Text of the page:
• One bad hiring decision can cost more than $100,000, not including the costs associated with theft, violence, harassment, or wrongful termination

What is the bottom line?
It is simply smart business to gather the necessary information to make a good hiring decision. Obvious reasons aside, good hires provide a competitive advantage to a company by increasing morale, sending a positive message to other employees and making people more productive. A poor hire can do just the opposite. Either way, managers and owners are expected to know whom they are hiring and whether this person is the right fit for the organization. In addition, studies show companies who have pre-employment background investigation policies:

  • Attract higher quality applicants,
  • Discourage applicants with something to hide,
  • Have better and more complete information on which to base hiring decisions,
  • Reduce company liability by showing due diligence,
  • Encourage applicants to reveal “true self”,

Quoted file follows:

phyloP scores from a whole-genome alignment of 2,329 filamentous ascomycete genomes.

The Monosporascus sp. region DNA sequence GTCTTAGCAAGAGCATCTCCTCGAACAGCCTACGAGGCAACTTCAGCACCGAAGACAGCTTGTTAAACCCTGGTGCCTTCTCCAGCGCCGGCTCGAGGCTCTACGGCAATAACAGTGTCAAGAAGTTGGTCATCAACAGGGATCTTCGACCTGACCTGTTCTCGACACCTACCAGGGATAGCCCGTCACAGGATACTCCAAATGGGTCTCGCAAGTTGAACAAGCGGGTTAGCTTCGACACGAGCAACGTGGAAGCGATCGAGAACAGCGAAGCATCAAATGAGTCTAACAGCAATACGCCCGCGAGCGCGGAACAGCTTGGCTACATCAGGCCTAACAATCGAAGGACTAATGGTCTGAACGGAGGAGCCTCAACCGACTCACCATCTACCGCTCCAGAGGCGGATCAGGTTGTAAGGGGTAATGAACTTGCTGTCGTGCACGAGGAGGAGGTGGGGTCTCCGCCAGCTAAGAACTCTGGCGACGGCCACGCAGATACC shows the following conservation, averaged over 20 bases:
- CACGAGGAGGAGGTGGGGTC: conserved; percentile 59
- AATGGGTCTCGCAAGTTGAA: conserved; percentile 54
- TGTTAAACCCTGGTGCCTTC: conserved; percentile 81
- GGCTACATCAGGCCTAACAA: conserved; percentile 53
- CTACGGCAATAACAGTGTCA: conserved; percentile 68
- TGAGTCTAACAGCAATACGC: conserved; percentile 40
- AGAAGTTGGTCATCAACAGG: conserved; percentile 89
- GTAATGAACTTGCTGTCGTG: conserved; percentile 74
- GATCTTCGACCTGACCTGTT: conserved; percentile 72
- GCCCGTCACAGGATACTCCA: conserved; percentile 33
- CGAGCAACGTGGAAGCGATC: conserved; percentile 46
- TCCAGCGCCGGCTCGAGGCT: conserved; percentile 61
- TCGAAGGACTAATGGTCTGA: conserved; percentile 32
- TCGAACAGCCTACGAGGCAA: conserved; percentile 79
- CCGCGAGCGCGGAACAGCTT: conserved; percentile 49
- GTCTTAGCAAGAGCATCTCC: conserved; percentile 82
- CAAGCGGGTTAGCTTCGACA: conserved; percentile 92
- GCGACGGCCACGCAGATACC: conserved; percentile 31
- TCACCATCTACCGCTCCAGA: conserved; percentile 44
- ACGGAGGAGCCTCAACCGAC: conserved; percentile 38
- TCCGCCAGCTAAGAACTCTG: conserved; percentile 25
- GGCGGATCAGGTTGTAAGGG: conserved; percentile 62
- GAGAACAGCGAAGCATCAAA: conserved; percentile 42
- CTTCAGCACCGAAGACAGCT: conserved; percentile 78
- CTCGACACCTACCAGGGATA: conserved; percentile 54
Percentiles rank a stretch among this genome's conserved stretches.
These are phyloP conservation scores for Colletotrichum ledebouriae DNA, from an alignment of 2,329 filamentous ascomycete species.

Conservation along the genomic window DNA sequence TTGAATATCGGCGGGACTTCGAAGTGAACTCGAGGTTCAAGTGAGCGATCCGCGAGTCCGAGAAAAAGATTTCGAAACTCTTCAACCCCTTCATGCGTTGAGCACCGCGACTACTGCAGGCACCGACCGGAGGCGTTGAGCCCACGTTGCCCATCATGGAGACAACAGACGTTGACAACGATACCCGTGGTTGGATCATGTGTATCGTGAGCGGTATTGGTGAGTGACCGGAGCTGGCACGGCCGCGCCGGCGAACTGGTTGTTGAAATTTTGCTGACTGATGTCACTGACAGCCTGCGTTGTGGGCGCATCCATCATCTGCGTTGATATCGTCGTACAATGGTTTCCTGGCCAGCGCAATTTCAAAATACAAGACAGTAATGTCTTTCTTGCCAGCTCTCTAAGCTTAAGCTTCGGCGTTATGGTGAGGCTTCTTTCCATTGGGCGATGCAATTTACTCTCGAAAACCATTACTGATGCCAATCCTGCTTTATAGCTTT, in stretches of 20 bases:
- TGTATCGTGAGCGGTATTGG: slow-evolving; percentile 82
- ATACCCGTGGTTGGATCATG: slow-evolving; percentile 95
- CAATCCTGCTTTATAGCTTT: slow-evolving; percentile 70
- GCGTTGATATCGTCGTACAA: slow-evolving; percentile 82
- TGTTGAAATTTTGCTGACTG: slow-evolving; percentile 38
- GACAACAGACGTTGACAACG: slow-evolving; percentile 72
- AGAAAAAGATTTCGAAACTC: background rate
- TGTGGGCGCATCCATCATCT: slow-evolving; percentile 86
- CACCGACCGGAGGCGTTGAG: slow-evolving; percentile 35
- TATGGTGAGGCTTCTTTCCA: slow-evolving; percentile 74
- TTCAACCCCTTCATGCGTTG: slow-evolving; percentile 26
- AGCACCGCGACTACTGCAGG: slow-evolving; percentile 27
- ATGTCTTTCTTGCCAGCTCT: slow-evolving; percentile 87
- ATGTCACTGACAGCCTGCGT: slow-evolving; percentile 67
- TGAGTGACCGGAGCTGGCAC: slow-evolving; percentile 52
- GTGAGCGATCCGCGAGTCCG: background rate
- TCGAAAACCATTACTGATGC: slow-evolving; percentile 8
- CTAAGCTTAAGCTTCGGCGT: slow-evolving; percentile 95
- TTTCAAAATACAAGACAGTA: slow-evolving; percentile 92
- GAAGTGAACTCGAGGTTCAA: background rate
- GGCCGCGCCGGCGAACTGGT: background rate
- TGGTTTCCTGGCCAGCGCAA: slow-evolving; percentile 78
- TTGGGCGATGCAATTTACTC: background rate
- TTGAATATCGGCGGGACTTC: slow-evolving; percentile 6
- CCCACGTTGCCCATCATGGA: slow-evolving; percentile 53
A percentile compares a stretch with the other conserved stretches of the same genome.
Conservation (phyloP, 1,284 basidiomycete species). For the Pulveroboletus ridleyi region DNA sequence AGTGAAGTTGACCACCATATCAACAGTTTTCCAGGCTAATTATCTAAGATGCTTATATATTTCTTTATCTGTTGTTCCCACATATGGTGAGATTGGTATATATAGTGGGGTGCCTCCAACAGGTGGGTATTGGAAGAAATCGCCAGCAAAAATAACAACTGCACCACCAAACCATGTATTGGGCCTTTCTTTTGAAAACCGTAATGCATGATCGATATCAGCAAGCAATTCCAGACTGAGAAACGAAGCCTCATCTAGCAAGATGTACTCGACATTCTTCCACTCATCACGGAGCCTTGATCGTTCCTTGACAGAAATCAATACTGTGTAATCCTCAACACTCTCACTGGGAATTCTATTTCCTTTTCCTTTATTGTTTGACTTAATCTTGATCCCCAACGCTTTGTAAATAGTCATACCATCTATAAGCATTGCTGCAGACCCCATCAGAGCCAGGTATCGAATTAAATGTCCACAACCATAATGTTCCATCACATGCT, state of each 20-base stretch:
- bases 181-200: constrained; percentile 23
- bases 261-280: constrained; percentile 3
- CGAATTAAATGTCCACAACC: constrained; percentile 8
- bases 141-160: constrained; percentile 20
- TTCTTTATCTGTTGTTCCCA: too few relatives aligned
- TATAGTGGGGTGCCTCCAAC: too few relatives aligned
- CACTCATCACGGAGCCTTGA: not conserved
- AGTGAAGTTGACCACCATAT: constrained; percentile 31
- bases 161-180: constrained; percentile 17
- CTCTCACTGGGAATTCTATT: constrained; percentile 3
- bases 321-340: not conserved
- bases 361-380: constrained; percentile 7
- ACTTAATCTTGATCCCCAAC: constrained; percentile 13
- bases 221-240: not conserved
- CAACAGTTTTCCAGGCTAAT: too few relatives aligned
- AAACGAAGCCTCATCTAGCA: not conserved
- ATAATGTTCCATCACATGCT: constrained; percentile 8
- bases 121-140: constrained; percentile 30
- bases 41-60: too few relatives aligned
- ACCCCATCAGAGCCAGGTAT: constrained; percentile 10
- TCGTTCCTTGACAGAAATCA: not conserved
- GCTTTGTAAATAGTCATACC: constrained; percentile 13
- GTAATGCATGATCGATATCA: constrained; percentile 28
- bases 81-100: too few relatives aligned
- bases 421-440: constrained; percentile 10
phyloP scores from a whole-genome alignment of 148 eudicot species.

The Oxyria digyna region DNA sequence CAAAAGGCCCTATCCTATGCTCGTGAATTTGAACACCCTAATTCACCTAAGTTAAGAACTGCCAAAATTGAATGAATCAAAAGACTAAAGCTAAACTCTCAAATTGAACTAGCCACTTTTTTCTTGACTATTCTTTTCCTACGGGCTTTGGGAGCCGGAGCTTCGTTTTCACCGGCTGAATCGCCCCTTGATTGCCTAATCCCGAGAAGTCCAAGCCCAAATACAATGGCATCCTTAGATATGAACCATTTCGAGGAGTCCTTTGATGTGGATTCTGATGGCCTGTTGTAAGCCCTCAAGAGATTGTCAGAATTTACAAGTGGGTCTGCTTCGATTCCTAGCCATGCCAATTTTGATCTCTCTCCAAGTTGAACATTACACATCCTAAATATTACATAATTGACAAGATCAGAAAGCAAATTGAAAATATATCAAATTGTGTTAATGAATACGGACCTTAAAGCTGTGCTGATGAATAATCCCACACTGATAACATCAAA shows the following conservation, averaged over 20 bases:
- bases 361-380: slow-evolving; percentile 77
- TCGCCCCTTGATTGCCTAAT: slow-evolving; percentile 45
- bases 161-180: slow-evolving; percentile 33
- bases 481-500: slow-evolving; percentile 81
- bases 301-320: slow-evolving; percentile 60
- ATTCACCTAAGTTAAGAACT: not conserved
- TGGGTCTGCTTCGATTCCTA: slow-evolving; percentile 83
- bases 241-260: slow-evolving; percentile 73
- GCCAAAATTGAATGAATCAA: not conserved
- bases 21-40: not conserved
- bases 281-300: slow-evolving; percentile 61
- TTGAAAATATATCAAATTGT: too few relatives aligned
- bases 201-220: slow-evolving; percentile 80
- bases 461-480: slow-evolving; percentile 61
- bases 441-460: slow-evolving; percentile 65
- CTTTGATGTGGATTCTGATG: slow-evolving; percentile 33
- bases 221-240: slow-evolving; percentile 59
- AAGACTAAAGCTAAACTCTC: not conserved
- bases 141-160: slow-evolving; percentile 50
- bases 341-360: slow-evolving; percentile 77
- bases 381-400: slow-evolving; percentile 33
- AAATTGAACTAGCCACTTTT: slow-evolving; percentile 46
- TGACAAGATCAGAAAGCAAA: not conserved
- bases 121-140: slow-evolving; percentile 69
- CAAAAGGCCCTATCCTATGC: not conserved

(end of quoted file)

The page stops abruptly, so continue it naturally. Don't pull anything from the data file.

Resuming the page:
• Comply better with applicable federal and state mandates, and
  • Provide a safer work environment.

So you want to know more about proper hiring strategies?
Résumés are a tool employers use to identify individuals who meet the requirements of the position they are trying to fill. Applications are the tool employers use to fill in the gaps résumés leave, and should require candidates to attest to the truthfulness of the information they have provided on their résumé. Applications should also include an “authorization and disclosure statement,” requiring a signature that permits background investigation for the purpose of employment and stating their rights under the Fair Credit Reporting Act. Standard applications that meet state and federal guidelines are available from various sources. HR directors and legal representatives can typically provide you with pertinent additional information.

The goals of a pre-employment background investigation are twofold: to verify that the information given is accurate and complete and to look for information that has been omitted for reasons that are unfavorable to the applicant. To be effective, companies should require that the application be completed in full to include all applicable addresses and contact information, dates of attendance, employment, residences, and other information. It is important that qualified personnel review the application for completeness and follow-up on any missing data or gaps.